There will be no Bay Bridge for five days later
this month. New or old.
If you need to travel from the East Bay to San Francisco, or vice versa, how are you going to get there?
That's the big question facing commuters as well as residents as the Bay Area gets ready to transition from the Bay Bridge built in 1936 to the new span with its temporary seismic fixes. On Thursday morning, the Toll Bridge Program Oversight Committee voted to make the switch over the Labor Day holiday weekend.
The old bridge will close down at 8 p.m. on Wednesday, Aug. 28. The new $6.4 billion bridge will open at 5 a.m. on Tuesday, Sept. 3.
It only took 11 years of construction to get to this point.
As soon as the existing bridge shuts down, Caltrans crews will begin aligning the new span with Interstate 80 on both the western and eastern ends. They'll also be installing $250,000 worth of steel shims to provide seismic safety until a permanent fix can be put in place.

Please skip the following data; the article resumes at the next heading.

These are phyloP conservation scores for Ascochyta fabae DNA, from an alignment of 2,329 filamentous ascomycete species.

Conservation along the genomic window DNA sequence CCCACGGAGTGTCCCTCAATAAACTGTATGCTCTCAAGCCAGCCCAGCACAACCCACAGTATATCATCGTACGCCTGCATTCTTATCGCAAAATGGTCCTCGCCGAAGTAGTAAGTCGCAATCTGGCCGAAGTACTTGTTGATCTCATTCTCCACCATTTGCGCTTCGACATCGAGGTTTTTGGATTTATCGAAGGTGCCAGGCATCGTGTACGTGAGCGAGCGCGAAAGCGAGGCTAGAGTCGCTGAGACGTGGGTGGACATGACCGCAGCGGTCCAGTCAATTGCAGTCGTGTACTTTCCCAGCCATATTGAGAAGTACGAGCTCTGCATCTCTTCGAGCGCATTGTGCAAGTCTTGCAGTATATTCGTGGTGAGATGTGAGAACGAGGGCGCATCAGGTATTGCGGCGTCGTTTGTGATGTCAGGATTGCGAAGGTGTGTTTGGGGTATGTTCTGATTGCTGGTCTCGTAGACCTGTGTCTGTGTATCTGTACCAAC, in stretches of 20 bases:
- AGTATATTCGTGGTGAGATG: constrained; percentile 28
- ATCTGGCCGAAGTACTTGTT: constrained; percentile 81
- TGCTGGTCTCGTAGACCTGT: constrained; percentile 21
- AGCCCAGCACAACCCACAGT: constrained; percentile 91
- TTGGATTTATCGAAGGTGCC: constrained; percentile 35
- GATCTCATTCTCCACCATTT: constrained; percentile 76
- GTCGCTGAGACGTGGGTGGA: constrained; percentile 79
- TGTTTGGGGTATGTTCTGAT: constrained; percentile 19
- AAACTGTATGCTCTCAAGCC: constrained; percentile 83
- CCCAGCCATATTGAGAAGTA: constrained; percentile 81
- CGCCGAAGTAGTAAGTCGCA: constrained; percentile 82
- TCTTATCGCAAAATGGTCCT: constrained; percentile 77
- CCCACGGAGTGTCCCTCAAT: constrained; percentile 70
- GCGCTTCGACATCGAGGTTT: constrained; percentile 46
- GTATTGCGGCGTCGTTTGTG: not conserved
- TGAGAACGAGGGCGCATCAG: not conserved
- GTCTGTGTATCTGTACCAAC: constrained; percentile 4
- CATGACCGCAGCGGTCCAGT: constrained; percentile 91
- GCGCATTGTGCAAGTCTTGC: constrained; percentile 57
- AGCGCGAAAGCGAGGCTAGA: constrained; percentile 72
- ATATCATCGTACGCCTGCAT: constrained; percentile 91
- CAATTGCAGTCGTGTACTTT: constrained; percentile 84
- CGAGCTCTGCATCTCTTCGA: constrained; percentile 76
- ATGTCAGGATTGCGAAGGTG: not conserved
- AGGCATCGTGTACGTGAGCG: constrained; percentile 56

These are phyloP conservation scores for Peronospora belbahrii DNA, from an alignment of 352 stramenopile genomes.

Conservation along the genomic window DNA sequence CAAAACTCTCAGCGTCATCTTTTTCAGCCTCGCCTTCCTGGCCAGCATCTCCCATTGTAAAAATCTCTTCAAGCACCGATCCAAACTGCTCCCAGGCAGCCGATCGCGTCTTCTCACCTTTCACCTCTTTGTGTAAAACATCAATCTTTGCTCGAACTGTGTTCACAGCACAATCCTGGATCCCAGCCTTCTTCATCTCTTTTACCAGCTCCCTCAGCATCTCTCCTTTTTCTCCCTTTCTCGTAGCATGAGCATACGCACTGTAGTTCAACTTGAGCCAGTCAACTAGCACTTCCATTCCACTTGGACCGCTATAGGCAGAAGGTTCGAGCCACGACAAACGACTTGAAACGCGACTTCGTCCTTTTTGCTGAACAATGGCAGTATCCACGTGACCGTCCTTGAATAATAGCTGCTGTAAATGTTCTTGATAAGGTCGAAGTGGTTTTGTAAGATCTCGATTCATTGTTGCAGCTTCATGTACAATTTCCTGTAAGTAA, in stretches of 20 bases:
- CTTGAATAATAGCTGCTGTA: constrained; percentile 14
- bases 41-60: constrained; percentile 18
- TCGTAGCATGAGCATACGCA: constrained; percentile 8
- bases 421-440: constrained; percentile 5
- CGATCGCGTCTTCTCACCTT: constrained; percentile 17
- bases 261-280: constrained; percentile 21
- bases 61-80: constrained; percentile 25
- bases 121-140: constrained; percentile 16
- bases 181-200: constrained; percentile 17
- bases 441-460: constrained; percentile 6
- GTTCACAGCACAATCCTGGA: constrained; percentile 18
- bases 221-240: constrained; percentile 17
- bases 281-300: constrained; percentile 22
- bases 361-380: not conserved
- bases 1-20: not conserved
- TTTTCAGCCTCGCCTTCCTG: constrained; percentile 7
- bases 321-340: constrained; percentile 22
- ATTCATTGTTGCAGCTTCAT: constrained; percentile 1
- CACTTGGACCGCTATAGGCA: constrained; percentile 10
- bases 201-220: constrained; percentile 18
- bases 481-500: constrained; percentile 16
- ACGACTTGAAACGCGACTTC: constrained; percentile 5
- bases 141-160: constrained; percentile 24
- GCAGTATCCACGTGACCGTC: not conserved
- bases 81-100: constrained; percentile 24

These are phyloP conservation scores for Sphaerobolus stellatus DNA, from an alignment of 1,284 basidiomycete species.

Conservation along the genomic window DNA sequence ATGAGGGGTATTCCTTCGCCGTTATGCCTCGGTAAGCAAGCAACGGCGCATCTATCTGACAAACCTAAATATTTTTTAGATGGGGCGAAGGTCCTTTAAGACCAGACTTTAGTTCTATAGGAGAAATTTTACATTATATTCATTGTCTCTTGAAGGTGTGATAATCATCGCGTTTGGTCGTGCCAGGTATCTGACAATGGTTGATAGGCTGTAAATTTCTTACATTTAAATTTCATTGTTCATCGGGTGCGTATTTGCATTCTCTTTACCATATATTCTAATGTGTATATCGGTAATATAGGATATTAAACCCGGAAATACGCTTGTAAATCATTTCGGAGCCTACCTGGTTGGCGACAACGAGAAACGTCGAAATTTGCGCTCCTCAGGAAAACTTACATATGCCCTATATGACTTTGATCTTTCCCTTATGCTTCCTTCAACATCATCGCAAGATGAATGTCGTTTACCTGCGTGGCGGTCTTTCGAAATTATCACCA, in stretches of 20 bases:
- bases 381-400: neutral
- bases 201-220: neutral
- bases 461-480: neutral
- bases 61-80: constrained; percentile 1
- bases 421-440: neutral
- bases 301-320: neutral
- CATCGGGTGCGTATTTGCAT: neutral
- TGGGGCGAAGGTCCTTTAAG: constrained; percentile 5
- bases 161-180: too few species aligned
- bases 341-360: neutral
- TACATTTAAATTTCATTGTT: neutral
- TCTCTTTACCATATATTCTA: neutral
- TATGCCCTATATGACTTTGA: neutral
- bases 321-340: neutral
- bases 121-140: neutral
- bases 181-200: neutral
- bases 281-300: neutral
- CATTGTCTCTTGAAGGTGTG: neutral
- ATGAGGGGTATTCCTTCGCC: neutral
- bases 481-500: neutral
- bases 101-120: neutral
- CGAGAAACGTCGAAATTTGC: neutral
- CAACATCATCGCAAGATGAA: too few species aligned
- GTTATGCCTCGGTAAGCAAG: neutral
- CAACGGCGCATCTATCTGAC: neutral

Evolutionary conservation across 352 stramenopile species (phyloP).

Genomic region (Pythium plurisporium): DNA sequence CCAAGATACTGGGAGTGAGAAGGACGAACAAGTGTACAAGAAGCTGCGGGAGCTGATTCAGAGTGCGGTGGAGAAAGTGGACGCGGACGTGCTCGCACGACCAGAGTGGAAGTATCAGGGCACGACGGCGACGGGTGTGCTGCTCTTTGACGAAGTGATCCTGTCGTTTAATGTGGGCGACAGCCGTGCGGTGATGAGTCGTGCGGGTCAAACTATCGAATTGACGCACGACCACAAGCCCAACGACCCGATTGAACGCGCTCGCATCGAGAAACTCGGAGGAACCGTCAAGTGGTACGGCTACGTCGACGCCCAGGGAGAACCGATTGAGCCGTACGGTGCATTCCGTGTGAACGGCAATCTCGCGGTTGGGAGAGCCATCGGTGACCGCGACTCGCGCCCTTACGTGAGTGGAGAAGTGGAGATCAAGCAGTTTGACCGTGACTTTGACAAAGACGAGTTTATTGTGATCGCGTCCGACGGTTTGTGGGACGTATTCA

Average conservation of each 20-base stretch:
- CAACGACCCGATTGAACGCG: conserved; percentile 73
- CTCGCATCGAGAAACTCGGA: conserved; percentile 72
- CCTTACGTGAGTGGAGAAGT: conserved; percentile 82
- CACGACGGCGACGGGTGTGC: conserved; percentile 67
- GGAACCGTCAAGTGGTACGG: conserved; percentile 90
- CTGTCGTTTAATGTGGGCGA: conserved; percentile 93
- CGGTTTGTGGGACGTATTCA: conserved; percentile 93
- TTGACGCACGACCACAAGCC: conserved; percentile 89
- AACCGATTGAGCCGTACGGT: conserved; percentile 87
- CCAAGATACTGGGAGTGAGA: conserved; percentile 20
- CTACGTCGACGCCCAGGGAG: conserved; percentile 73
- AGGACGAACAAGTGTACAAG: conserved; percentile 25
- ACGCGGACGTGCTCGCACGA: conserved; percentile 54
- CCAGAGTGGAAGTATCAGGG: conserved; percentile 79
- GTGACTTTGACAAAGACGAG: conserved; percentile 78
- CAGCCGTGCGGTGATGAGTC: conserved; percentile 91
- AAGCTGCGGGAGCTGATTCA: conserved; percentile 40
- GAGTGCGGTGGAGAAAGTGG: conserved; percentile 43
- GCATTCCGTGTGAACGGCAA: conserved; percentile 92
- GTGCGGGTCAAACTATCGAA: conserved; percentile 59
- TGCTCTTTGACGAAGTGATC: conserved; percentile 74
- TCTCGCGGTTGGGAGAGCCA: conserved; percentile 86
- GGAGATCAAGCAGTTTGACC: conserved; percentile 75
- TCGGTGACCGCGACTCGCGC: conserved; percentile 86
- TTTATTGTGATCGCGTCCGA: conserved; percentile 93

State Sen. Mark DeSaulnier (D-Concord) supports opening the new bridge as soon as possible because of seismic concerns about the current bridge.
However, he is critical of how long the project has taken and how much it has cost.
“The new eastern span of the Bay Bridge is 10 years late, and $5 billion over budget," said DeSaulnier. "The commuters are the ones who have paid for this project as it has skyrocketed over budget, and they have been left vulnerable each day spent on the old span. They deserve the safest bridge possible.”
BART officials announced this week the agency will offer limited round-the-clock service from Wednesday night into Monday. They will not operate trains overnight on Tuesday morning because inspections need to be done then.
The frequency of the trains and which stations will be opened hasn't been figured out yet.